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How to Learn Saw & Tool Sharpening

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Saw and tool sharpening is a craft form that can be learned for personal or professional use. At one point in time, a knife or blade sharpener would cart through a neighborhood to sharpen any saw or blade tools that may be in need of refreshing. Blade sharpeners can sometimes still be found where a market has sustained demand for blade sharpening. Saw and blade tool sharpening can be learned through an apprenticeship, taking a course or self-study.

Purchase books on saw and blade tool sharpening. "Sharpening: The Complete Guide" by Jim Kingshott, "The Complete Guide to Sharpening" by Leonard Lee and "The Art of Saw-Filing, Scientifically Treated and Explained on Philosophical Principles" by H.W. Holly are a few selections that will provide good stating points for modern sharpening techniques accompanied by pre-modern lessons. Lessons will include the physical theories behind sharpening, differences between grinding and sharpening and sharpening methods for different tools. Read as much as you can on the subject from as many different sources as possible. Take notes and practice what you have learned on tools in your own workshop.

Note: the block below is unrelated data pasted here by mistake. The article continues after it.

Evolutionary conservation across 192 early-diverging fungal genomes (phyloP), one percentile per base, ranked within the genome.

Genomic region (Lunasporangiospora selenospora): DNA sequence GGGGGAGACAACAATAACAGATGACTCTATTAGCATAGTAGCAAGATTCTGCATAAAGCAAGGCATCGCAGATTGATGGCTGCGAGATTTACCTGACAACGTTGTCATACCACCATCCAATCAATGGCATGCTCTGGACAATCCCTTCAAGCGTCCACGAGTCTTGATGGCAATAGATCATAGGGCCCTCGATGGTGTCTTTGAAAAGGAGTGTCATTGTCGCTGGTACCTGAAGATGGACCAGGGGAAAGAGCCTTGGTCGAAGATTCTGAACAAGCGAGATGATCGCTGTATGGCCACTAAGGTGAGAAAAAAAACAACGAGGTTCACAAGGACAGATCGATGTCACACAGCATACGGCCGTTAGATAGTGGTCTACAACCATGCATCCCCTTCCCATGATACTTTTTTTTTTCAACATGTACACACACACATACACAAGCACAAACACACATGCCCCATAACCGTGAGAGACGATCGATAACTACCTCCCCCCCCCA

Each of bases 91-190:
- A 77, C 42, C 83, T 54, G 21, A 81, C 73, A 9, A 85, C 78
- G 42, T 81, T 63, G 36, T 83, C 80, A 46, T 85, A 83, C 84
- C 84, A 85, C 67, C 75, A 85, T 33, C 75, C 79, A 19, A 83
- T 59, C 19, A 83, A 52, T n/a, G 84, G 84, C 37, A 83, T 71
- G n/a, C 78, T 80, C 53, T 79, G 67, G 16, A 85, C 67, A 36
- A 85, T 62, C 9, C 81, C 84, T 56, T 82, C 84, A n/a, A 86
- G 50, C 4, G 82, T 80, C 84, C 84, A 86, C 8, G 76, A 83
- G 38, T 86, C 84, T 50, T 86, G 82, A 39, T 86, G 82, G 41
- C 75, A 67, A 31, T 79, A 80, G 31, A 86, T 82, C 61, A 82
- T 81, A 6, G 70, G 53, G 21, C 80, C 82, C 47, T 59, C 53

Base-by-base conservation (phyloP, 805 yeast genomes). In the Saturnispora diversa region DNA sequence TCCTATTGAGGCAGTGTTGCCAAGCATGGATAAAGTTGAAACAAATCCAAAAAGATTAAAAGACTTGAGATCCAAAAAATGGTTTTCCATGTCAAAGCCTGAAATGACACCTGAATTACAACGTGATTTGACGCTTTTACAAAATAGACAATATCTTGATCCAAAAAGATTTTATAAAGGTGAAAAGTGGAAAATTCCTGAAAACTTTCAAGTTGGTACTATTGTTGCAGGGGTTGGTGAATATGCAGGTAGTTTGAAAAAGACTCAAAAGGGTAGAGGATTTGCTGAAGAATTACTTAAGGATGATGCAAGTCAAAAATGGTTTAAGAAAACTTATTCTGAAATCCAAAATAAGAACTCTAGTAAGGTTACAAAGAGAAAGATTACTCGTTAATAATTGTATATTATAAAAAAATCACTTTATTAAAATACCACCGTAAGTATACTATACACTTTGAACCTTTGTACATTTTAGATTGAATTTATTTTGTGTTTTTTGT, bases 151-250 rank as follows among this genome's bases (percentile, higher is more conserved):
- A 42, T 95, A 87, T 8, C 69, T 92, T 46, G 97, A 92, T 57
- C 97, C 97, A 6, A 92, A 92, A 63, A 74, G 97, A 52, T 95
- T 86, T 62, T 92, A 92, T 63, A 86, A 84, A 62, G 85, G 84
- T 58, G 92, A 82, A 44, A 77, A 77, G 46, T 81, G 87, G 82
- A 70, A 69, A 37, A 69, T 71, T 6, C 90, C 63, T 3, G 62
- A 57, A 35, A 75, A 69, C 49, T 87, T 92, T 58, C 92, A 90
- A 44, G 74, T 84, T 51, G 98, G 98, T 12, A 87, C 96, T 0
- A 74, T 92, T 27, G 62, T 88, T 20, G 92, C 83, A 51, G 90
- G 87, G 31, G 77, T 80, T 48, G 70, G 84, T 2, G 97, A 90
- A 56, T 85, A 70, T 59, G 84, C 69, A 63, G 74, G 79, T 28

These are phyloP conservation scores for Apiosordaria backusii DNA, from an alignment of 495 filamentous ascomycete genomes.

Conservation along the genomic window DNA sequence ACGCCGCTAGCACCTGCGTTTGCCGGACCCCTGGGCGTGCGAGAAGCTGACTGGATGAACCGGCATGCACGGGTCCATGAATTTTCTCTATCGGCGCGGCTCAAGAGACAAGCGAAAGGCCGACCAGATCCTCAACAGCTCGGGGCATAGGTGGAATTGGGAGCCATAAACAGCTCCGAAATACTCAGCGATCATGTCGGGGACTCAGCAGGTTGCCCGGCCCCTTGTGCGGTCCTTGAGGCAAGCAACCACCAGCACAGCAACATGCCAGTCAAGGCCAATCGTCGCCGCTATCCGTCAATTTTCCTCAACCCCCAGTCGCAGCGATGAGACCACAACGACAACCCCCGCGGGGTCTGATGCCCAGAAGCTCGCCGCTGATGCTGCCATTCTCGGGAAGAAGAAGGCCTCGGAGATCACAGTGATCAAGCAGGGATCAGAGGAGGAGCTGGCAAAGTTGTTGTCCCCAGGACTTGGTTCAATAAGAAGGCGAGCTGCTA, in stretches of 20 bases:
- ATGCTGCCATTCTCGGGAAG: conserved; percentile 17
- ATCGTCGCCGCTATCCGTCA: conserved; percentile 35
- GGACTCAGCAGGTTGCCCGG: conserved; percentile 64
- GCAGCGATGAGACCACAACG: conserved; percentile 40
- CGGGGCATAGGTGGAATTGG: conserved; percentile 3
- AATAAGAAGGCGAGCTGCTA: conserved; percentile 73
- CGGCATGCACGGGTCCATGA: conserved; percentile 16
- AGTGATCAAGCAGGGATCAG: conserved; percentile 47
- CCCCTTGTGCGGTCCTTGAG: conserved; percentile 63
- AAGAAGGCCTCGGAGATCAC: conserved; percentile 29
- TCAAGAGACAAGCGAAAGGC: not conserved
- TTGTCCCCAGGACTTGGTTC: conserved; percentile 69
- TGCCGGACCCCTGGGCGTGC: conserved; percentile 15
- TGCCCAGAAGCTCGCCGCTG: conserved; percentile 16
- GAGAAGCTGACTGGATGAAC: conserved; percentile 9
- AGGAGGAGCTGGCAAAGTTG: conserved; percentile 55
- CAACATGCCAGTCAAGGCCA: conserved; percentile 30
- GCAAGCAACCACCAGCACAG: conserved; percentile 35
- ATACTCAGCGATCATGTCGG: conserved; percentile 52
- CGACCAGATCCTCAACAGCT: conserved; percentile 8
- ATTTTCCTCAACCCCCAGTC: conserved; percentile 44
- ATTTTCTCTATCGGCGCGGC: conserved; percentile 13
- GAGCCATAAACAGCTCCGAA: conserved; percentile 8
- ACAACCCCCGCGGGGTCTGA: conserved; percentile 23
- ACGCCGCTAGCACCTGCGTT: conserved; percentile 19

Take a course on saw and tool blade sharpening. Foley-Belsaw has offered courses in sharpening for for more than 30 years. The course used to be held in a workshop and is now offered online. The online course is self-guided study and is based on the use of the Foley-Belsaw 1055 Sharp-All tool.

Contact a saw and blade tool sharpener near you. Ask if you can apprentice in the craft of saw and blade tool sharpening. Offer to apprentice for free or work as a hired hand. Look to apprentice with sharpeners who can train you in manual and machine sharpening to gain versatility from experience.

About the Author

Kristin Jennifer began writing professionally in 2010, with her work appearing on eHow. She has five years of experience working as an immigration specialist in Houston and New York City. She holds a Bachelor of Arts in political science and a minor in economics from Barnard College.

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